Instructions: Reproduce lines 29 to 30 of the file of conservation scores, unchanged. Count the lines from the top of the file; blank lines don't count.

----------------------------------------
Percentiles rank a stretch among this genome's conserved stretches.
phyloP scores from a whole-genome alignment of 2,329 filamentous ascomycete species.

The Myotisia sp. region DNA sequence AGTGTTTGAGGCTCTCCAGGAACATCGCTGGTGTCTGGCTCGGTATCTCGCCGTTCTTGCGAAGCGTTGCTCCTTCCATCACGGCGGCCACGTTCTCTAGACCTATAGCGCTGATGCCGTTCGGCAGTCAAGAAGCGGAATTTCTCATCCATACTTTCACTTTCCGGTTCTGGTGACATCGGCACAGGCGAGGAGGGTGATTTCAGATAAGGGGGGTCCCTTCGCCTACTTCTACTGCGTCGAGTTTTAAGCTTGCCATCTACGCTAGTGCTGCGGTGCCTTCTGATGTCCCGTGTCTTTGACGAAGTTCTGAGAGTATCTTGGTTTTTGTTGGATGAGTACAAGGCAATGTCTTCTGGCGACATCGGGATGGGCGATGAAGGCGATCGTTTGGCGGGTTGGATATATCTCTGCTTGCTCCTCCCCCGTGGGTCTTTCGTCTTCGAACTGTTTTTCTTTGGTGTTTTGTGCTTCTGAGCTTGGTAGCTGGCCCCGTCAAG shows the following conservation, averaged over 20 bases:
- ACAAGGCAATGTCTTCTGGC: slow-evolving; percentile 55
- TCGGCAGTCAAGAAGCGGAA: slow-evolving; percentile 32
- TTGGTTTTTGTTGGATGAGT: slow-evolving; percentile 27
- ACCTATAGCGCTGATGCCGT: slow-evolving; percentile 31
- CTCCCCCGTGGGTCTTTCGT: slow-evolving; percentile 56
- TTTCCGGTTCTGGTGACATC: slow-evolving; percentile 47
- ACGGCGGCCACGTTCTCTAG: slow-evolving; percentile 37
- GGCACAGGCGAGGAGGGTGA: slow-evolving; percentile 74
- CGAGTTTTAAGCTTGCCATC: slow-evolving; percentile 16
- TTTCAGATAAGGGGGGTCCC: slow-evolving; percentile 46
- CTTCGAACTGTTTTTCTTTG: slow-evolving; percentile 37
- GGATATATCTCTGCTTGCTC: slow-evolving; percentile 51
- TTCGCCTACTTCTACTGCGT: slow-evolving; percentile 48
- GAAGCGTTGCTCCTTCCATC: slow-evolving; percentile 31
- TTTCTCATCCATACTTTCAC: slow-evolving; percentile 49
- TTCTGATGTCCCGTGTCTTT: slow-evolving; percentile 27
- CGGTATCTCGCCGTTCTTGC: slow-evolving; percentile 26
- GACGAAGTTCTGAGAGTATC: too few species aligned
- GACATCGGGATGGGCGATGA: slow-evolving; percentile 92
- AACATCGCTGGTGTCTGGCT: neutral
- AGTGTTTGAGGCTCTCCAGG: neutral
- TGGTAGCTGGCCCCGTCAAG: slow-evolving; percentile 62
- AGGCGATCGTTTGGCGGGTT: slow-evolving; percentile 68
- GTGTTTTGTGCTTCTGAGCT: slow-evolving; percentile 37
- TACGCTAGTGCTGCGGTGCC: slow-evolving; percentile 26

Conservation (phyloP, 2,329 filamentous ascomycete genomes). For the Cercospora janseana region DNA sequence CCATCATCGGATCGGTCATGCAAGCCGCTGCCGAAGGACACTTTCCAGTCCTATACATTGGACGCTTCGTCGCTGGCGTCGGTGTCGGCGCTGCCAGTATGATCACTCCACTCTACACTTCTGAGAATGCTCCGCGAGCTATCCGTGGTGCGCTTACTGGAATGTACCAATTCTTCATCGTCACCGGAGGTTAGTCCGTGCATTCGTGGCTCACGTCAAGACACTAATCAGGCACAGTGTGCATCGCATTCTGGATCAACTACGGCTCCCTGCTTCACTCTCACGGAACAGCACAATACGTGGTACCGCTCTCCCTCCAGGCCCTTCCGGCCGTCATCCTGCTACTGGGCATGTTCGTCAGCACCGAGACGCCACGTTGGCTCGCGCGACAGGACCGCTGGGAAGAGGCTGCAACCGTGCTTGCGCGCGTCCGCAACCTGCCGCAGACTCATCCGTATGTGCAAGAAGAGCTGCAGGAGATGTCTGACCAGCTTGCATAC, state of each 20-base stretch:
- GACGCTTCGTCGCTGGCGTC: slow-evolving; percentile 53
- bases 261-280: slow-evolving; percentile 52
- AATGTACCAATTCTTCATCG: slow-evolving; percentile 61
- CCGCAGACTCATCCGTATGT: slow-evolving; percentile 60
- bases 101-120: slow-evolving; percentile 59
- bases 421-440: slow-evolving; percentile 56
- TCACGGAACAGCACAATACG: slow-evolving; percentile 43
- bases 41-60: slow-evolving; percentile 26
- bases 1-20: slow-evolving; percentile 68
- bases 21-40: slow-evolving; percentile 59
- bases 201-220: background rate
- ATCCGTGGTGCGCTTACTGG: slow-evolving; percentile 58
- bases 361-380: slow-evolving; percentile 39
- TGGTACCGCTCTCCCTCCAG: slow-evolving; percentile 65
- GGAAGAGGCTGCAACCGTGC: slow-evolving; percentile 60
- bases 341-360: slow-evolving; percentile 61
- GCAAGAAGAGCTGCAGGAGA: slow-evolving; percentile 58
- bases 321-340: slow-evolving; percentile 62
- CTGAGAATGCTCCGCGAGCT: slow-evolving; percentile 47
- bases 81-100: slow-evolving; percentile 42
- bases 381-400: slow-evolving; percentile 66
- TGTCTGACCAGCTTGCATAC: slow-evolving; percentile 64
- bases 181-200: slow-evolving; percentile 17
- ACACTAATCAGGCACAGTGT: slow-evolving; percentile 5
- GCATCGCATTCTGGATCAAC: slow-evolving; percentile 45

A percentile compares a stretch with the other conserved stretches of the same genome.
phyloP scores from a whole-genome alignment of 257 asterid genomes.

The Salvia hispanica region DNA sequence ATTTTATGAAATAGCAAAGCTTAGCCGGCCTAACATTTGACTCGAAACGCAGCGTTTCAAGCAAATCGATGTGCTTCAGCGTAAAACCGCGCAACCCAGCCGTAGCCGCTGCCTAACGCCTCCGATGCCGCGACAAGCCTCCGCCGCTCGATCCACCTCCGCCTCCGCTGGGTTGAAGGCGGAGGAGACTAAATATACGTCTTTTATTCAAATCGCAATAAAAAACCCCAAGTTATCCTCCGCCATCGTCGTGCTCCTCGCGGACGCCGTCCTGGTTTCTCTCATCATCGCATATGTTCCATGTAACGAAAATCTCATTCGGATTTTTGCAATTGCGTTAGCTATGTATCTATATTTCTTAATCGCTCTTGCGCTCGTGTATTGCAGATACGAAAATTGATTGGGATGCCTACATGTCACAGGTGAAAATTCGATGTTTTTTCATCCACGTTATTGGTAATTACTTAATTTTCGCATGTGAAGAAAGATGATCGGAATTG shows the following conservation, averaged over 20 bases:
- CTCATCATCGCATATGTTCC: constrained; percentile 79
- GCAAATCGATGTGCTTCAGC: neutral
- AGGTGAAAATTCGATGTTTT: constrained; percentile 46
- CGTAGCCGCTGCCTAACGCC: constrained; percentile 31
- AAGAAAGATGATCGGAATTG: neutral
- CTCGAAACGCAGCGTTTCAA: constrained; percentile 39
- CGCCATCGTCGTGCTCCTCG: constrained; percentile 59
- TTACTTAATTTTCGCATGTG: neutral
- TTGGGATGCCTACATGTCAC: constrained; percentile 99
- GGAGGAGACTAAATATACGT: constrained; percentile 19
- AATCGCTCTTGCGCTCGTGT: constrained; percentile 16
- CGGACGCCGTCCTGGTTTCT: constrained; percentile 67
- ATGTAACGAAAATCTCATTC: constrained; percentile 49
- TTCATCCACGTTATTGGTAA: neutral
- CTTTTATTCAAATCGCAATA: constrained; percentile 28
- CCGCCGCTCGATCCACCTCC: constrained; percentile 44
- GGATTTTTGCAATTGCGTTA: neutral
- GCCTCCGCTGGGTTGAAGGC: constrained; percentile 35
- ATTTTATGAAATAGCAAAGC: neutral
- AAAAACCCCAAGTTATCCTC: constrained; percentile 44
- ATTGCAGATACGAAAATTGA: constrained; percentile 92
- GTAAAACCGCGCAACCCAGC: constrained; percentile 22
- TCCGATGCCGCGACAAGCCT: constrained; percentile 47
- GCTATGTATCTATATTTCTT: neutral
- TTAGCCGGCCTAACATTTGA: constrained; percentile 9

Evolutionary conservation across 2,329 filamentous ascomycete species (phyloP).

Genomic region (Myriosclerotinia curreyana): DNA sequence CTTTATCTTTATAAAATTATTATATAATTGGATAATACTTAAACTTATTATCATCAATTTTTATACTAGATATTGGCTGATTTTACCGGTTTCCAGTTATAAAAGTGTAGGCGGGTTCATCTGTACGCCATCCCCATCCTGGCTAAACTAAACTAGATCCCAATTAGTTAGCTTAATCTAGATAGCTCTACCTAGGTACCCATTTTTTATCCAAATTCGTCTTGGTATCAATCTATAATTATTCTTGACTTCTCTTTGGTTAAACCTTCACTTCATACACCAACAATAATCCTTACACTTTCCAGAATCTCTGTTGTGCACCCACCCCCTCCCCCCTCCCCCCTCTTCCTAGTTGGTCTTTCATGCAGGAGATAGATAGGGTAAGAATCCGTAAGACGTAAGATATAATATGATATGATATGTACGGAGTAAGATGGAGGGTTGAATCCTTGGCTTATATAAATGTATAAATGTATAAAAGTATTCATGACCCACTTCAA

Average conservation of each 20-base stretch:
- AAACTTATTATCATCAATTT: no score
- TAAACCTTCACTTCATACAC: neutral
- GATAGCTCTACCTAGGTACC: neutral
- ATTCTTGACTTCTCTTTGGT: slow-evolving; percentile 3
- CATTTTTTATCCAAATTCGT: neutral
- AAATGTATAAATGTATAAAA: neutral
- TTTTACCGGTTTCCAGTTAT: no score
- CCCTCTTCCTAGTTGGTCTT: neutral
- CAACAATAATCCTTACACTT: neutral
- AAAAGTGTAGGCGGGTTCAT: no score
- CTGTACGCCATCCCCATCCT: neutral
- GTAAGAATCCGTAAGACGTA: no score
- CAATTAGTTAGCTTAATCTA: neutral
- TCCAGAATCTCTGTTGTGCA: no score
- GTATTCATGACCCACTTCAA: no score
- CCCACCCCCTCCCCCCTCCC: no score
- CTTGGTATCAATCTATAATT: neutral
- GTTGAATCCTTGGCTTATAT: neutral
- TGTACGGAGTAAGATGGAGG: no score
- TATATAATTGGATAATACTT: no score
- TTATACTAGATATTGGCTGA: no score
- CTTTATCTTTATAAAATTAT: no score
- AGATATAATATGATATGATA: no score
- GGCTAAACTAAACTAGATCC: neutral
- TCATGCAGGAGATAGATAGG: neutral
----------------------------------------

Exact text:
Conservation (phyloP, 2,329 filamentous ascomycete genomes). For the Cercospora janseana region DNA sequence CCATCATCGGATCGGTCATGCAAGCCGCTGCCGAAGGACACTTTCCAGTCCTATACATTGGACGCTTCGTCGCTGGCGTCGGTGTCGGCGCTGCCAGTATGATCACTCCACTCTACACTTCTGAGAATGCTCCGCGAGCTATCCGTGGTGCGCTTACTGGAATGTACCAATTCTTCATCGTCACCGGAGGTTAGTCCGTGCATTCGTGGCTCACGTCAAGACACTAATCAGGCACAGTGTGCATCGCATTCTGGATCAACTACGGCTCCCTGCTTCACTCTCACGGAACAGCACAATACGTGGTACCGCTCTCCCTCCAGGCCCTTCCGGCCGTCATCCTGCTACTGGGCATGTTCGTCAGCACCGAGACGCCACGTTGGCTCGCGCGACAGGACCGCTGGGAAGAGGCTGCAACCGTGCTTGCGCGCGTCCGCAACCTGCCGCAGACTCATCCGTATGTGCAAGAAGAGCTGCAGGAGATGTCTGACCAGCTTGCATAC, state of each 20-base stretch:
- GACGCTTCGTCGCTGGCGTC: slow-evolving; percentile 53